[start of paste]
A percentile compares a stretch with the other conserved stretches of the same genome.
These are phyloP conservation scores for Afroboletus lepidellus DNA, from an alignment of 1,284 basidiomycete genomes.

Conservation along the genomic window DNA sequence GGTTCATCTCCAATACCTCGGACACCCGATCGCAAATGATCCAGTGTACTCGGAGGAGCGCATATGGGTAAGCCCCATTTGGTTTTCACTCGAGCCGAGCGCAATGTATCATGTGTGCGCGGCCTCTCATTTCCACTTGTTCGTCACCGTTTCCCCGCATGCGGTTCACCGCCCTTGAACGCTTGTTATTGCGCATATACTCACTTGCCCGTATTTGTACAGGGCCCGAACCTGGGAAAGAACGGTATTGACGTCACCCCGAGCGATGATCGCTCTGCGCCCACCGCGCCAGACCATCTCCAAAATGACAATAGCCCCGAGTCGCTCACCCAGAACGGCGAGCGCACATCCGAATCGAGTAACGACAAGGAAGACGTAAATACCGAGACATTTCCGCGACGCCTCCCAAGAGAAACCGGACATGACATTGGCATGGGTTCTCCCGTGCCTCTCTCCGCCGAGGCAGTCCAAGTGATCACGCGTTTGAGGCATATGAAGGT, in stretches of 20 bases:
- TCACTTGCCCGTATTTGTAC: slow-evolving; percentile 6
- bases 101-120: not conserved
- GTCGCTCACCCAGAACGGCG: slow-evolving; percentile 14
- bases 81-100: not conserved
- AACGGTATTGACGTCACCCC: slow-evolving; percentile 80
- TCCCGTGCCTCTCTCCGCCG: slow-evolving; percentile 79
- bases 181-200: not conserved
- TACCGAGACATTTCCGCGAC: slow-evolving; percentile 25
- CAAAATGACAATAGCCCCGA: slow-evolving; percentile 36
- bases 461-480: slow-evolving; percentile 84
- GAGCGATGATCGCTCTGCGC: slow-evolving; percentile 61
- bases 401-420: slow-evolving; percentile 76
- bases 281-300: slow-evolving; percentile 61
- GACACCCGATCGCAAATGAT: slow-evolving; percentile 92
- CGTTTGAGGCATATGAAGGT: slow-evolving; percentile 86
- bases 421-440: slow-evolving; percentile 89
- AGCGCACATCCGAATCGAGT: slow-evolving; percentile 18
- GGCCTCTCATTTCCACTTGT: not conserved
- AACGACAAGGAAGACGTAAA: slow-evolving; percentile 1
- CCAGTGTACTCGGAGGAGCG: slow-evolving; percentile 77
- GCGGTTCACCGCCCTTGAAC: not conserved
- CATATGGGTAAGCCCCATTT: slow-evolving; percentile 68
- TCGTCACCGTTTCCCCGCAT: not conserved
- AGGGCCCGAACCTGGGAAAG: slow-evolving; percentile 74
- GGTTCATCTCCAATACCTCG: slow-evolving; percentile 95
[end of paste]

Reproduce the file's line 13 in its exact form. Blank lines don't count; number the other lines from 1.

- bases 461-480: slow-evolving; percentile 84